The commercial boss of dating website operator Cupid is stepping down from the Edinburgh-based firm after deciding to return to Australia.
Mark Doughty joined in April 2010 as the group’s chief financial officer. He was replaced by Niall Stirling in January, taking up the new role of commercial director. He previously spent four years at Melbourne-based mobile chat and dating group Jumbuck.
Cupid agreed earlier this week to sell its “casual dating” business, including sites such as Benaughty.com and Flirt.com, to co-founder Max Polyakov in a deal worth £45.1 million.
• Bus tycoon James Easdale, who was appointed as a non-executive director at Rangers last week, has built up a 0.55 per cent stake in the club.
The Greenock businessman’s holding of 357,143 shares was revealed by the Aim-quoted club in a statement to the stock exchange yesterday.
Easdale, along with his brother Sandy, controls bus operator McGill’s through the Arranglen investment company. He said at the time of his appointment last week that he was “proud and honoured to serve on the board of such a great sporting institution”.
• Utilities giant SSE beefed up its financial fire-power yesterday by unveiling a £1.3 billion overdraft with ten banks.
The facility, which is £400 million larger than the overdraft that it replaces, will run until July 2018.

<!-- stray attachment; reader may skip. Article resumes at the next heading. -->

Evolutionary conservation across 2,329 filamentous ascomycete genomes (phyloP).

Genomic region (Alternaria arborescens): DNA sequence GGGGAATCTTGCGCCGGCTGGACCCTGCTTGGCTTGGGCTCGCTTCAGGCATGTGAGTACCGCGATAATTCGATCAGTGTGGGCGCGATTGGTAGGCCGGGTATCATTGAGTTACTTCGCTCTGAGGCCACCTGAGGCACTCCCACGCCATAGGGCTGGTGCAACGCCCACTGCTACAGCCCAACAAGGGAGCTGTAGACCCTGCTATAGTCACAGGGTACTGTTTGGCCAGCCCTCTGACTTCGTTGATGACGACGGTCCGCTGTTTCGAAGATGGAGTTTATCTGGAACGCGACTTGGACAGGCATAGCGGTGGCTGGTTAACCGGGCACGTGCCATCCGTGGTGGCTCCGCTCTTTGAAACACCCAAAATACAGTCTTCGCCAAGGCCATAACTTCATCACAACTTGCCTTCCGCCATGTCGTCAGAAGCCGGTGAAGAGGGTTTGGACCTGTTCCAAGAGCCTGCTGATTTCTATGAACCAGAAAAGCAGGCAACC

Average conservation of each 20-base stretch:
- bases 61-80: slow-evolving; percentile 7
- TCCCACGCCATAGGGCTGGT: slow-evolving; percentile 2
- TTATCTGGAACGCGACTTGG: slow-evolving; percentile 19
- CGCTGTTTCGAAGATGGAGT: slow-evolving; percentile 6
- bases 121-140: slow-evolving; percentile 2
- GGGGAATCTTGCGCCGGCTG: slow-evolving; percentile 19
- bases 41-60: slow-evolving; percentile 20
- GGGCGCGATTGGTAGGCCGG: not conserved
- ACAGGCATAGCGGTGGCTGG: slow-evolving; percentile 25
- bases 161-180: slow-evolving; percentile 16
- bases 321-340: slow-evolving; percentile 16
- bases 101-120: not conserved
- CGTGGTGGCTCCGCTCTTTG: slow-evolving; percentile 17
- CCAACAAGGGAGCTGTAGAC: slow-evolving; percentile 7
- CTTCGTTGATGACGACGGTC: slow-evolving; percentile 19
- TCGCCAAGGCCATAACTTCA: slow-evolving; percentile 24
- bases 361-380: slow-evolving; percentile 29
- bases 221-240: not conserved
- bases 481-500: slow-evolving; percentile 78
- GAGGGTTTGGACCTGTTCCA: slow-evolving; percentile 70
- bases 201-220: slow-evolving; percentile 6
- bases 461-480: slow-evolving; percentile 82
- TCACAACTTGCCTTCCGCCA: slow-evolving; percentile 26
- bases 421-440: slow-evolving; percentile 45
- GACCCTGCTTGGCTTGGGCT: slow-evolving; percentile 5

Gregor Alexander, finance director at the Perth-based firm, said: “I am pleased we have been able to refinance and upsize our key corporate liquidity facility to a level appropriate to support the growth of SSE over the next five years and particularly pleased to have the continued support from our existing strong banking group.”
• Oilfield services group Schlumberger has hailed a “rebound” in activity in the North Sea after delivering better-than-expected profits.
The Houston-based group, which employs about 120,000 people, said pre-tax profits for the second quarter jumped 50 per cent to $2.7 billion (£1.8bn), ahead of Wall Street forecasts.
Revenues grew 8 per cent to $11.2bn, boosted by work in the North Sea for producers such as BP and EnQuest. Schlumberger generates more than two-thirds of its revenues outside North America, insulating it from weak US natural gas prices.